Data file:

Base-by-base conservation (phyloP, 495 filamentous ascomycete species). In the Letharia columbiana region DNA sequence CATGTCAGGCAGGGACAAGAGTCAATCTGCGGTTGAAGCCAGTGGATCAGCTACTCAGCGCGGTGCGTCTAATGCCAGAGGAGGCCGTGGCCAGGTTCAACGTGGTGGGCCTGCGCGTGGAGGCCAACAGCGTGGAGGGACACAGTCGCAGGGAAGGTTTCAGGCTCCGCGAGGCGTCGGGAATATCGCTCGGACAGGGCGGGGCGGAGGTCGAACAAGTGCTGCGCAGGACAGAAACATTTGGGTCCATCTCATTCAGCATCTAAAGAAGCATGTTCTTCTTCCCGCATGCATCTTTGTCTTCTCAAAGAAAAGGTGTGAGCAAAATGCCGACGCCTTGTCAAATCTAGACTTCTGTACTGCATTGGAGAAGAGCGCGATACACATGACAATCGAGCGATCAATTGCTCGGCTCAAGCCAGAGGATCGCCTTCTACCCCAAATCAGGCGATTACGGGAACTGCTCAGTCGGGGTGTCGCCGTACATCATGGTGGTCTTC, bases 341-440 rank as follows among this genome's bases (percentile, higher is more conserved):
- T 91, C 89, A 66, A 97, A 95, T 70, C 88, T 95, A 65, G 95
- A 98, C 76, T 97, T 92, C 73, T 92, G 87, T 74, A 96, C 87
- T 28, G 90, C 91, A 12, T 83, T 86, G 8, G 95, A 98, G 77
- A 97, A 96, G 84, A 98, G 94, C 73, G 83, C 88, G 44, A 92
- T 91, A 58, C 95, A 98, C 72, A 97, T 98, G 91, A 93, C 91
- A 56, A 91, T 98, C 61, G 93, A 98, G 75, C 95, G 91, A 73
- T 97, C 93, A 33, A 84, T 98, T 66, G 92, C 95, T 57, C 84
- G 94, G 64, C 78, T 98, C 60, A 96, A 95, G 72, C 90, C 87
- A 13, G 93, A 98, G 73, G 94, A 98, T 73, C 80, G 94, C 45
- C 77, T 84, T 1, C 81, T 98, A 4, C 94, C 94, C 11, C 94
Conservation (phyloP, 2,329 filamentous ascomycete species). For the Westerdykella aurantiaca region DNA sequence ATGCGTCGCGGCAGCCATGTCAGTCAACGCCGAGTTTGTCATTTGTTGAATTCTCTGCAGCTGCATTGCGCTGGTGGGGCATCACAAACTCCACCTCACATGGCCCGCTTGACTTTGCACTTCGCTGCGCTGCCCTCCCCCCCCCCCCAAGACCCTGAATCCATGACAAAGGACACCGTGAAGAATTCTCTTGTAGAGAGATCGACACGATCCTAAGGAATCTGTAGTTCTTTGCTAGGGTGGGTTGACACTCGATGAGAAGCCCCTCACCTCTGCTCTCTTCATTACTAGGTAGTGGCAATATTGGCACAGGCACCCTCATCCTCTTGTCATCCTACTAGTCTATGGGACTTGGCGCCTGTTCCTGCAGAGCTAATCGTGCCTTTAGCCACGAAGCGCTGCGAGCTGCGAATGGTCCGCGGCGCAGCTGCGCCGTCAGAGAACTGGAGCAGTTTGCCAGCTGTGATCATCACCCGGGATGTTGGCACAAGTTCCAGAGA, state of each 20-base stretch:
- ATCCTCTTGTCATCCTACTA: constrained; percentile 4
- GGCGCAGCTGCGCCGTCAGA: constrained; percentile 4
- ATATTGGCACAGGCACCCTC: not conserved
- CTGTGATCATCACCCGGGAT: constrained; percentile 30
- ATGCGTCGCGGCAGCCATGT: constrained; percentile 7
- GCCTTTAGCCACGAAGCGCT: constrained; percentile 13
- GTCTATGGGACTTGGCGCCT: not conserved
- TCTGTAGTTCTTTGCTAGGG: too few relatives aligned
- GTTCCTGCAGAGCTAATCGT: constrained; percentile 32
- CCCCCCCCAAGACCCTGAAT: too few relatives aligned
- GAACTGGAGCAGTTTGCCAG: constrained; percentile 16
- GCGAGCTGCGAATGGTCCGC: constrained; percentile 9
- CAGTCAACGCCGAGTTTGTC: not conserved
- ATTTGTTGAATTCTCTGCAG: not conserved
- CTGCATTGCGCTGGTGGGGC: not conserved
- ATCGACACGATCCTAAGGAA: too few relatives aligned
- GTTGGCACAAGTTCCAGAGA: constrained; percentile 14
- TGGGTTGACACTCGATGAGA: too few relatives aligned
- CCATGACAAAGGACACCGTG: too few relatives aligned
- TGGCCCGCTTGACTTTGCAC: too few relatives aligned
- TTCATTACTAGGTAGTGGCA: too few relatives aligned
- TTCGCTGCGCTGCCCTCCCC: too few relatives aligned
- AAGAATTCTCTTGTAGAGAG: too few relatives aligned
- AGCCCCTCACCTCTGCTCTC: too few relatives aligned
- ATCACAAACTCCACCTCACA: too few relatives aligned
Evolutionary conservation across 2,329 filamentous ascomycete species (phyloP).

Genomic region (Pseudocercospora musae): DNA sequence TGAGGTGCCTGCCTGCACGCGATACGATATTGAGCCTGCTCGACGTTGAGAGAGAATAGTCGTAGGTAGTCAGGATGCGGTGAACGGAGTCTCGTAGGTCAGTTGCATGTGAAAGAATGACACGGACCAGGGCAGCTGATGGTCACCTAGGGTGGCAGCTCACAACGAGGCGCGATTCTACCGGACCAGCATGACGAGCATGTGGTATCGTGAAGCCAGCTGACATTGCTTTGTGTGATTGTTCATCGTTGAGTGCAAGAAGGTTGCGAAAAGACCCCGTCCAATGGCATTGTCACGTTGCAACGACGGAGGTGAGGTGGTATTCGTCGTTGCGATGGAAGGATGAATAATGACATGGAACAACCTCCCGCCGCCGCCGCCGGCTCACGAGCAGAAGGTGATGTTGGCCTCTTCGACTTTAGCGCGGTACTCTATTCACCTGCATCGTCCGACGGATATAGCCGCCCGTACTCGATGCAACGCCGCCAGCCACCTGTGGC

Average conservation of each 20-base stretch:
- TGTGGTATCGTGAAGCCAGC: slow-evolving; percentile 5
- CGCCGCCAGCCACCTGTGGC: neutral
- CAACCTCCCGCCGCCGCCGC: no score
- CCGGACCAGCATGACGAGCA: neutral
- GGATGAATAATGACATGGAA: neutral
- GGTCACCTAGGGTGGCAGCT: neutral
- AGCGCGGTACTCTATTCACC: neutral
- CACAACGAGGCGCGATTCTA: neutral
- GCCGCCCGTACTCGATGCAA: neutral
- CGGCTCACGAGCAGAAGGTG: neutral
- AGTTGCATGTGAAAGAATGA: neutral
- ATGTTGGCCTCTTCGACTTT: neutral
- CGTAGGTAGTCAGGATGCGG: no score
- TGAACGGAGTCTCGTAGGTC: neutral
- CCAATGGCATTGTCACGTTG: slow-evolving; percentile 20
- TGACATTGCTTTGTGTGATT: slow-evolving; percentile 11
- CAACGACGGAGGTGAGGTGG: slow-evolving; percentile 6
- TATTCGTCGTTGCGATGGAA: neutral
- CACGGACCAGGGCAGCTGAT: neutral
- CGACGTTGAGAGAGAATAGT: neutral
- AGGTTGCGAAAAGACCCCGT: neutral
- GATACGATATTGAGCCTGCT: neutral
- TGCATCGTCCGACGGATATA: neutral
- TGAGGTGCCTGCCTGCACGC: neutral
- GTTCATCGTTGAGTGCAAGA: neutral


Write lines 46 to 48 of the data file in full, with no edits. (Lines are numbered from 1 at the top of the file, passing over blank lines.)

- GGTCACCTAGGGTGGCAGCT: neutral
- AGCGCGGTACTCTATTCACC: neutral
- CACAACGAGGCGCGATTCTA: neutral